By Gene Matanky
Rabbi Jonathan Sacks recently wrote an article in the New York Times entitled “The Moral Animal”, in which he points to the evolutionary need for religion. Surprisingly, Sacks tells us, it is the evolution theory of Darwin which shows us the importance of religion and why it continues to survive.
According to evolutionary biology, although man gives his genes as an individual to the next generation, he can in fact only survive in the first place if he is part of a group that works together. The genes that allow man to become stronger as a member of a group are the genes that cause altruism and empathy, and allow people to bond and feel for each other.
As Rabbi Sacks writes, “A result is that we have two patterns of reaction in the brain, one focusing on potential danger to us as individuals, the other, located in the prefrontal cortex, taking a more considered view of the consequences of our actions for us and others. The first is immediate, instinctive and emotive. The second is reflective and rational. We are caught, in the psychologist Daniel Kahneman’s phrase, between thinking fast and slow.”
He continues to explain why religion is so vital to this process of both thinking fast and slow: “Religion binds individuals into groups through habits of altruism, creating relationships of trust strong enough to defeat destructive emotions.” Therefore, instead of evolution refuting the need for religion, it is actually its greatest supporter! Rabbi Sacks thus triumphantly concludes that “Religiosity as measured by church or synagogue attendance is…a better predictor of altruism than education, age, income, gender or race. Religion is the best antidote to the individualism of the consumer age. The idea that society can do without it flies in the face of history and, now, evolutionary biology.”
The Chief Rabbi has done a wonderful job defending religion in this article, but he has unfortunately let down those who want more than just religion; those who thirst for the Living God. His argument has marginalized religion as a necessary institution for the survival of mankind, and made it less than what it really is: a medium to experience the transcendent. Sadly, Rabbi Sacks’ religion may survive in the modern world, but only because he replaced what it stands for.
Religion is something that should bind us together as a community, as Rabbi Sacks writes, but that is not its main purpose; its main purpose is to be a bridge across the chasm which separates God and man. Religion allows us to be a voice of compassion not because it’s good for the survival of man, but because that is what God commands of us. God demands that we care for those on the periphery of society, but this is not for our selfish need of survival, but rather it is because He wills that we do not accept evil.
According to Sacks’ logic it doesn’t matter whether we are idol worshipers or monotheists, as long as it creates community. Our religion could command us to be racists, homophobic, or genocidal, but as long as we all are doing it together, a community is created, and that is what matters.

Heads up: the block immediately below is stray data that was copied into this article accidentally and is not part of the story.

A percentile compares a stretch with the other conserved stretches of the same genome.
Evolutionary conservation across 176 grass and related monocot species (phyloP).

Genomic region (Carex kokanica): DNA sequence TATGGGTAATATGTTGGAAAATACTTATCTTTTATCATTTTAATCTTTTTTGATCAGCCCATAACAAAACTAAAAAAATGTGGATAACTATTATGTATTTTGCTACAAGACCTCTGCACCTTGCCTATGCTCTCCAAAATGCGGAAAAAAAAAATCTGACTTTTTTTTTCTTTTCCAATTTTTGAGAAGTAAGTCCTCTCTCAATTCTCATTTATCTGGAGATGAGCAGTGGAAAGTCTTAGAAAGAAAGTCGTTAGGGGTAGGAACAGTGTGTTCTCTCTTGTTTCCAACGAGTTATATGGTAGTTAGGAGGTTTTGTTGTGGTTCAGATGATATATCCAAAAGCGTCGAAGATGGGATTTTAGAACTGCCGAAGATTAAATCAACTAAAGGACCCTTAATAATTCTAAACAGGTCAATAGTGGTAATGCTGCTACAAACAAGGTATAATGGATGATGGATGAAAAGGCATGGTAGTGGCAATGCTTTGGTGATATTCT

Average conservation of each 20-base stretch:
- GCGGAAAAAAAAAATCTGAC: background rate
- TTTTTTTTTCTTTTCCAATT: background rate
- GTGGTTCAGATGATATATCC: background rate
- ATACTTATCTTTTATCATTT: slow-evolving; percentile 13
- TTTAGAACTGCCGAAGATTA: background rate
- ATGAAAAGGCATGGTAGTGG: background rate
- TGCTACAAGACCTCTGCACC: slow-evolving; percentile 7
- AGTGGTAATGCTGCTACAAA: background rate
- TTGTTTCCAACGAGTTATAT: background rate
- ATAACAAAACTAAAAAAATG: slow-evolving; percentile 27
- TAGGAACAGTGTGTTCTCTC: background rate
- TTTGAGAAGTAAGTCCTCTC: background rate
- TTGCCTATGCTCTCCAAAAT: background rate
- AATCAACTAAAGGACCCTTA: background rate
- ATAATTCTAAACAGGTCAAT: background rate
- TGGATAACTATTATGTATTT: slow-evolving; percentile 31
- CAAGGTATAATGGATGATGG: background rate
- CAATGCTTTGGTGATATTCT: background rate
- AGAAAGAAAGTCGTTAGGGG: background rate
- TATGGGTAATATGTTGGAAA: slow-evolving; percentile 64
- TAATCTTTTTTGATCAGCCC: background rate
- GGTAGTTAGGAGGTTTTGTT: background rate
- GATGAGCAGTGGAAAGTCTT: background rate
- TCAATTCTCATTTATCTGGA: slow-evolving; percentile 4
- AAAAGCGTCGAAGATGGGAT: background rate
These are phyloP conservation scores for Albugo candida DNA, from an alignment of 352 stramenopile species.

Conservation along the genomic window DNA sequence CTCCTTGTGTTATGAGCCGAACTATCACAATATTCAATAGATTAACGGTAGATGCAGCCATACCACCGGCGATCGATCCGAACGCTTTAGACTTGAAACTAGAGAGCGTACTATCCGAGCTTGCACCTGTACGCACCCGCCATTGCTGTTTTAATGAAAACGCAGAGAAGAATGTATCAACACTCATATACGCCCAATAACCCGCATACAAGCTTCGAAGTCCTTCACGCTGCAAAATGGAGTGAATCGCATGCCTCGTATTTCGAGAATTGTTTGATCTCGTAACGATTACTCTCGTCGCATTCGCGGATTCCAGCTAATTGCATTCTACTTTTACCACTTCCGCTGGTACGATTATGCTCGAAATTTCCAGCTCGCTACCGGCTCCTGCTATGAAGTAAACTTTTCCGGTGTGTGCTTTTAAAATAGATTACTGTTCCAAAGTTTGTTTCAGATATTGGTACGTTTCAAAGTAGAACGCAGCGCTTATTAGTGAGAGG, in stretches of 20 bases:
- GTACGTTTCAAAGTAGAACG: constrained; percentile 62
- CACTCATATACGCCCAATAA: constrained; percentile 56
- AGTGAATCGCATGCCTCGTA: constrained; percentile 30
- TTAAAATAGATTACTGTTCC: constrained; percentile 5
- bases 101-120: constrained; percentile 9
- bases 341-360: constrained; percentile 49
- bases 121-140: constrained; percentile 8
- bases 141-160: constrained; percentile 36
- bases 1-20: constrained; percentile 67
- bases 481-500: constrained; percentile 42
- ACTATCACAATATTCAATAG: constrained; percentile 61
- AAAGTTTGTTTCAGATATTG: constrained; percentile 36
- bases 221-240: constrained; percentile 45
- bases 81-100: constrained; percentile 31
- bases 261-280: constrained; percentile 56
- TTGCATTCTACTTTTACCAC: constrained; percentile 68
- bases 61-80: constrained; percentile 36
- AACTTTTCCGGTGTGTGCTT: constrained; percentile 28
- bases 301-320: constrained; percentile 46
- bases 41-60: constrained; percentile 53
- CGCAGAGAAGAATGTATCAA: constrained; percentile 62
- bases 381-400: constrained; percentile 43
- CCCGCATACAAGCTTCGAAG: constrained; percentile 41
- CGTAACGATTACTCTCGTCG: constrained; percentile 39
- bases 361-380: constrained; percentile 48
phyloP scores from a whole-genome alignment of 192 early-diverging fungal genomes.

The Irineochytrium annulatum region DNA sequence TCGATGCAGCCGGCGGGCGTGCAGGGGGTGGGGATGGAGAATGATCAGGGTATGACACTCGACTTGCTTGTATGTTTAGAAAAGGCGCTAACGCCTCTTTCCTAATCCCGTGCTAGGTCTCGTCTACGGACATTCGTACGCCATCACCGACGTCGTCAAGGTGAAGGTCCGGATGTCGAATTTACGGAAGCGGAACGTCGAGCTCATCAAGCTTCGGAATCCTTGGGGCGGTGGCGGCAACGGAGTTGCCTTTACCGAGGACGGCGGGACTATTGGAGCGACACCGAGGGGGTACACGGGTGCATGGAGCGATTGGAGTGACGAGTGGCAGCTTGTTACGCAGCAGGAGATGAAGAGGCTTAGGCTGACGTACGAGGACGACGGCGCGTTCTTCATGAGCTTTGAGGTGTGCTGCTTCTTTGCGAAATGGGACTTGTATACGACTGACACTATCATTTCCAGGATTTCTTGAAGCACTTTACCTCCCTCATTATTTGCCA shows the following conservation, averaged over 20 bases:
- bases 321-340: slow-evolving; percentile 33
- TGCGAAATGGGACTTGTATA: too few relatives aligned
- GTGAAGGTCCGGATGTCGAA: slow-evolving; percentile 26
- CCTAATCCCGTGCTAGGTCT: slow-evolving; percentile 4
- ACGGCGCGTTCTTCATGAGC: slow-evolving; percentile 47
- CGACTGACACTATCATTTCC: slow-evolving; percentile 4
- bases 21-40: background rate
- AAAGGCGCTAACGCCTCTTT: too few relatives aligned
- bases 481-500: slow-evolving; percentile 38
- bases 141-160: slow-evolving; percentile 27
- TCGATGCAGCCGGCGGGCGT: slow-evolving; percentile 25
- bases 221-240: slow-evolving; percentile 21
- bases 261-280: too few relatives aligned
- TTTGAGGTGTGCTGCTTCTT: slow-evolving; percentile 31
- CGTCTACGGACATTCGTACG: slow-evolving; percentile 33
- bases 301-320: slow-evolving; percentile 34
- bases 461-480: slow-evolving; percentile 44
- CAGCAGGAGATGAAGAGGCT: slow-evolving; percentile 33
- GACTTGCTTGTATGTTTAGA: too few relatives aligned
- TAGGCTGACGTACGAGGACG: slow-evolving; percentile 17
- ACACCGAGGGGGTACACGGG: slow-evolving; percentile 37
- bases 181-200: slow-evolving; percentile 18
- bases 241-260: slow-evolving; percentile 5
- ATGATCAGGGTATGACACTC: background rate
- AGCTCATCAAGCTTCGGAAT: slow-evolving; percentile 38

The prophets taught us that this is incorrect. They did not wage a war against the prophets of Baal because it was vital to the survival of mankind, but for the sake of the Living God. The worshipers of Baal also had a community, but that was not the problem with them, nor was it the solution.
Not only did the prophets attack the worshipers of Baal, but when the people of Israel went astray, Isaiah said:
“The multitude of your sacrifices– what are they to me?” says the LORD….”Stop bringing meaningless offerings! Your incense is detestable to me. New Moons, Sabbaths and convocations– I cannot bear your evil assemblies…Your hands are full of blood; wash and make yourselves clean. Take your evil deeds out of my sight! Stop doing wrong, Learn to do right! Seek justice, encourage the oppressed. Defend the cause of the fatherless, plead the case of the widow.”
The people were bound together as a community, and they had religion; but God doesn’t want any of this. He wants them to seek justice and righteousness.
I am not saying that this was Rabbi Sacks’ intention, but in my opinion, this is the effect. It is quite analogous to what Erich Fromm (a non-theist himself) had to say about a similar situation in the 1960’s: “The religious “renaissance” which we witness in these days is perhaps the worst blow monotheism has yet received. Is there any greater sacrilege than to speak of “the Man upstairs,” to teach to pray in order to make God your partner in business, to “sell” religion with the methods and appeals used to sell soap?”
It is my profound hope that the new atheists win out on this argument, and by doing so resurrect the Living God, so we are not simply left with nothing more than an evolutionary necessity.
Gene Matanky studies Jewish Thought in Bar Ilan University. He is also involved with מרק״ם and the Boger community of Midreshet Ein Prat.